Art

Clement Gama07/16/2019
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4min400

“The future for me is already a thing of the past-you were my first love and you will be my last,” said Bob Dylan. These words were echoed by the French government as they honoured Dr. Esther Mahlangu with the Officier de l’Ordre des Arts et des Lettres award during the Bastille Day celebrations.

The French were the first to show love for Mahlangu’s beautiful works back in 1986, long before her own beloved South Africa saw her as a national treasure. A group of French art lovers were in Dr. Mahlangu’s neighbourhood Kwa Ndebele over 30 years ago, viewing a slew of Ndebele artworks but it was Mahlangu’s work that caught their eye- so much so, that they came back for her to exhibit in France.

“I feel very happy, I thank the French a lot. They found me in Middleburg, at a gallery in Botshabelo and asked that I go to France to show my work. This after they had taken photos of the different works in Kwa Ndebele, not mine but everybody’s there…when they got to France my work was selected as the best among the photographed works,” she said speaking to news channel eNCA.

“Young artists shouldn’t let go of their heritage. I started long time ago and I keep teaching the young ones, some of them have been overseas already because of the artworks,” said the 83 year-old Dr. Sitting adjacent to Dr Mahlangu was Ndebele legendary musician Dr. Nothembi Mkhwebane. “We are very proud of our Ndebele culture, and to be able to even do the kind of work we do at our age. We are very proud of uGogo Esther as the French honour her- we currently have two doctors in the Ndebele culture who’ve been honoured, may this encourage the youngsters too,” the singer said.

The award, Officer in the French Order of Arts and Letters, was given to the Dr Mahlangu artist last Friday at the Bastille Day celebrations at the Residence of France in Pretoria, by French Ambassador to Mzansi Christophe Farnaud.

“This award is all the more deserved for the efforts you have made during your life to share with the world your heritage,” said the outgoing French ambassador Farnaud.


Clement Gama05/17/2019
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7min1641

IN child development, by the time they get to the age of four they sould be able to speak clearly and have a better understanding of their surroundings. In the music industry, four years could have you still rehearsing in a garage or performing in front of multitudes. In their fourth year of existence, PG_13 will reach a milestone by performing at Fête de la Musique next month.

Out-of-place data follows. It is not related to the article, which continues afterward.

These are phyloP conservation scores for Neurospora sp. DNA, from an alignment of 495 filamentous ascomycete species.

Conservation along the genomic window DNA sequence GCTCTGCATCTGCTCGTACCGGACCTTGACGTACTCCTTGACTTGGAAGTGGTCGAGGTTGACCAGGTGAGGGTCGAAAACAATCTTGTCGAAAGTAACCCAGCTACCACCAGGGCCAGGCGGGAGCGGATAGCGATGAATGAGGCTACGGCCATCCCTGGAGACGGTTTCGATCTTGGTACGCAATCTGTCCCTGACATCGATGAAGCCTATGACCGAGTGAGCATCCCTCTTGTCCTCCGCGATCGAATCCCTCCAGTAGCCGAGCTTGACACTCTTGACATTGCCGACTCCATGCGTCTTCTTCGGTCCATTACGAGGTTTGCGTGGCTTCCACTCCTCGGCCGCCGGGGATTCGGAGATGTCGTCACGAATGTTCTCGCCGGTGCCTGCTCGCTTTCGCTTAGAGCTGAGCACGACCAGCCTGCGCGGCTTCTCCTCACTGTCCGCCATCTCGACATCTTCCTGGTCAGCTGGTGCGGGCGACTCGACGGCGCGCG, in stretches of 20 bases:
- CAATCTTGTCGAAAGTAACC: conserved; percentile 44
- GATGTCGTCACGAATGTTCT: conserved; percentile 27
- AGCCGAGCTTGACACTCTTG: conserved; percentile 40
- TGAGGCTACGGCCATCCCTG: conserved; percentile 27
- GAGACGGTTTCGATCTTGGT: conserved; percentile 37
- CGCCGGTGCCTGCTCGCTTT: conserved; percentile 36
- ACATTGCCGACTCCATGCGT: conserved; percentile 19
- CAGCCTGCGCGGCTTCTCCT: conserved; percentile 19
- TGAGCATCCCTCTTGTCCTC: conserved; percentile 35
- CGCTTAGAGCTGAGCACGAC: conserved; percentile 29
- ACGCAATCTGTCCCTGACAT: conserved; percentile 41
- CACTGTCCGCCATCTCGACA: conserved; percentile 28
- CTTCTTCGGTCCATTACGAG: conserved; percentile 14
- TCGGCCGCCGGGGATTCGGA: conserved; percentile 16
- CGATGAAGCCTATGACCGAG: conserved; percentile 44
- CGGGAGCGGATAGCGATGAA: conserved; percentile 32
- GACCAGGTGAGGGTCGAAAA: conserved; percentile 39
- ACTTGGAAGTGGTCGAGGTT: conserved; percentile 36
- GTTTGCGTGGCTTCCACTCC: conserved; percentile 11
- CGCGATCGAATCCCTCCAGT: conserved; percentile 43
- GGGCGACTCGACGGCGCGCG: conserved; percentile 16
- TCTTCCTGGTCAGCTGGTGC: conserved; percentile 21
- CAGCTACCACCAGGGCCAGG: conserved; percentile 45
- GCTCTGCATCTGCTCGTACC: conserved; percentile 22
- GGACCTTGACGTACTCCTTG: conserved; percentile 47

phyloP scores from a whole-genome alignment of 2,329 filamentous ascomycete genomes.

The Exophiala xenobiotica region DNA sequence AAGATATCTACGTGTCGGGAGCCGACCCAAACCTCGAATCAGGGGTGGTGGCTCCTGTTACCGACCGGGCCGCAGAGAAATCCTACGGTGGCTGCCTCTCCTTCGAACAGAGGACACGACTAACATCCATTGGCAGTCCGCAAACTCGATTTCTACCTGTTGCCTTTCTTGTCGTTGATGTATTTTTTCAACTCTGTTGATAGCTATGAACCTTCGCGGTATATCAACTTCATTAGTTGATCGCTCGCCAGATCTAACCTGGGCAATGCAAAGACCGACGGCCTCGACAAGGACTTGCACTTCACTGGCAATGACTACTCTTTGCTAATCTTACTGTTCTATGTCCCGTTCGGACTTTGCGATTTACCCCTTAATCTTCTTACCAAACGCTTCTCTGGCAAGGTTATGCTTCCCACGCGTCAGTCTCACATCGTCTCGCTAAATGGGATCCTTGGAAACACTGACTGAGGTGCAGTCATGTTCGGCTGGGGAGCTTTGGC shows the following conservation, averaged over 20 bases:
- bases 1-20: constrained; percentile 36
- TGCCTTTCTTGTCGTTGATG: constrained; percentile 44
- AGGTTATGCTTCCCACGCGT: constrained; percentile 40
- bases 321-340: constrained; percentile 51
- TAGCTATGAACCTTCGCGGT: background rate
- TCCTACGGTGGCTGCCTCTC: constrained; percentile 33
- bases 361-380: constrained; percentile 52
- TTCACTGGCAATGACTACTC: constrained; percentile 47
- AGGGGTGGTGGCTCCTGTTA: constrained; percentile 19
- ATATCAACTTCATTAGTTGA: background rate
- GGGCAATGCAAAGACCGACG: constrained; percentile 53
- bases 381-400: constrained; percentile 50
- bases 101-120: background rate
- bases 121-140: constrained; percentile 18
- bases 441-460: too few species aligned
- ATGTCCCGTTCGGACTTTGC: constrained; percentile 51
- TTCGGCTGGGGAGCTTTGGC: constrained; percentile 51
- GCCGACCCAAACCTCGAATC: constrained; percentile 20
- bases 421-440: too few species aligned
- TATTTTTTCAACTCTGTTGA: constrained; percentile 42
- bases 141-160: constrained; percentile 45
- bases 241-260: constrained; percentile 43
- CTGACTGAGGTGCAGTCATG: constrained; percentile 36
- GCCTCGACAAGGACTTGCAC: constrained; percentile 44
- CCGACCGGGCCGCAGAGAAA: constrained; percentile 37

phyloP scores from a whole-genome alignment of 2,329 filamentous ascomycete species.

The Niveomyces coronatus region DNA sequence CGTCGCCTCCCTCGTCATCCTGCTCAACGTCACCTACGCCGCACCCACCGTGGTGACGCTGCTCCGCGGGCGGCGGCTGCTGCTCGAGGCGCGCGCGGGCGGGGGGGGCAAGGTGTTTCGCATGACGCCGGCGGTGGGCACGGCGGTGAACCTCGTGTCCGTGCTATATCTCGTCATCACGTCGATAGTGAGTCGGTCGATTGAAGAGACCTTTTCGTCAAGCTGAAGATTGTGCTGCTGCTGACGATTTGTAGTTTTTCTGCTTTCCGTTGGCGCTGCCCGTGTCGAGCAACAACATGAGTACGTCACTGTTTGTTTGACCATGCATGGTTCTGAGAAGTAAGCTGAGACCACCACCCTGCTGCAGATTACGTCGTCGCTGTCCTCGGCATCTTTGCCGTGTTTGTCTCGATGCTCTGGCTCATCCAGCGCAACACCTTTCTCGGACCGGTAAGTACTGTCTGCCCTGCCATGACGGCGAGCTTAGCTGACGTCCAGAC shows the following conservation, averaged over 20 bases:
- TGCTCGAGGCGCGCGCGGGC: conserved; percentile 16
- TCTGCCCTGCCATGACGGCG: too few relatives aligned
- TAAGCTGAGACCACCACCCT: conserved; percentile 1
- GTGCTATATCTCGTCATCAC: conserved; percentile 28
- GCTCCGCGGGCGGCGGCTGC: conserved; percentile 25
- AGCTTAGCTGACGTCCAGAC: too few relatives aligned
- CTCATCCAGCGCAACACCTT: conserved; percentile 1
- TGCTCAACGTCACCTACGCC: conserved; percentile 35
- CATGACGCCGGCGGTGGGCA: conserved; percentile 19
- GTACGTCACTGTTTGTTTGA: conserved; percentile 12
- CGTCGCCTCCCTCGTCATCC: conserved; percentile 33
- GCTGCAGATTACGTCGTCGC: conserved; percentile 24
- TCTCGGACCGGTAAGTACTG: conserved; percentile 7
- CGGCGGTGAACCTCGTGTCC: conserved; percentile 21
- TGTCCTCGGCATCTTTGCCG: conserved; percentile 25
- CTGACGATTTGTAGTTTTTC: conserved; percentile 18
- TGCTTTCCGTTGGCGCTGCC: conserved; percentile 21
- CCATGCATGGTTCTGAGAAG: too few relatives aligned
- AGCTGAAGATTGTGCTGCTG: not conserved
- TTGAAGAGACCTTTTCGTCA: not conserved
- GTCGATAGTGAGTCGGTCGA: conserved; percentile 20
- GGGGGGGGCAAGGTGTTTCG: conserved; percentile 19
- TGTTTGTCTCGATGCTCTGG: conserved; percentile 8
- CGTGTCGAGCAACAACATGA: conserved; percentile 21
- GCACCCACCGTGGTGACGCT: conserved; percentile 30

“Since the inception of PG_13, this is the one festival we have always wanted to play, the Fête line up has always consisted of a group of musician that we have always wanted to learn from and interact with, so playing here is the next level of our education for our future musical endeavours,” says vocalist Bongiwe Nkobi.

Originating in France in 1982, the Fête de la Musique is celebrated in 700 cities in 120 countries across the world in June, including South Africa. The free concert which celebrates live music, takes place in the Newtown precinct, Johannesburg on the eight next month.

For lead guitarist Zweli Mthembu, who also is part of The Brother Moves On collective which performed at Fête years ago, seeing PG_13 on the Fête stage shows that they’ve worked very hard in a really short time and these kinds of gigs mean the band is reaching their goals.
The band is made up of poet Angela Mthembu, Harry Thibedi, Wandisile Boyce, Steven Bosman, Zweli Mthembu as well as Zoe Molelekwa and Neo Mabena.

THA VOCALS: Angela Mthembu on the left and Bongiwe Nkobi on the right. Photo by Indoorstreet kid

They’ll share the stage with Msaki, reggae band Tidal Waves, the DRC’s Grace Attalie, Mozambican Afro-soul artist Deltino Guerreiro and Soweto’s Urban Village among others. The head of IFAS’s cultural section Corinne Verdier said in a statement “For us, for the artists, for our partners and sponsors, we all share one common goal: to put on a really fun and free music festival with that unique French flair! We also want to promote this new generation of wonderful artists.”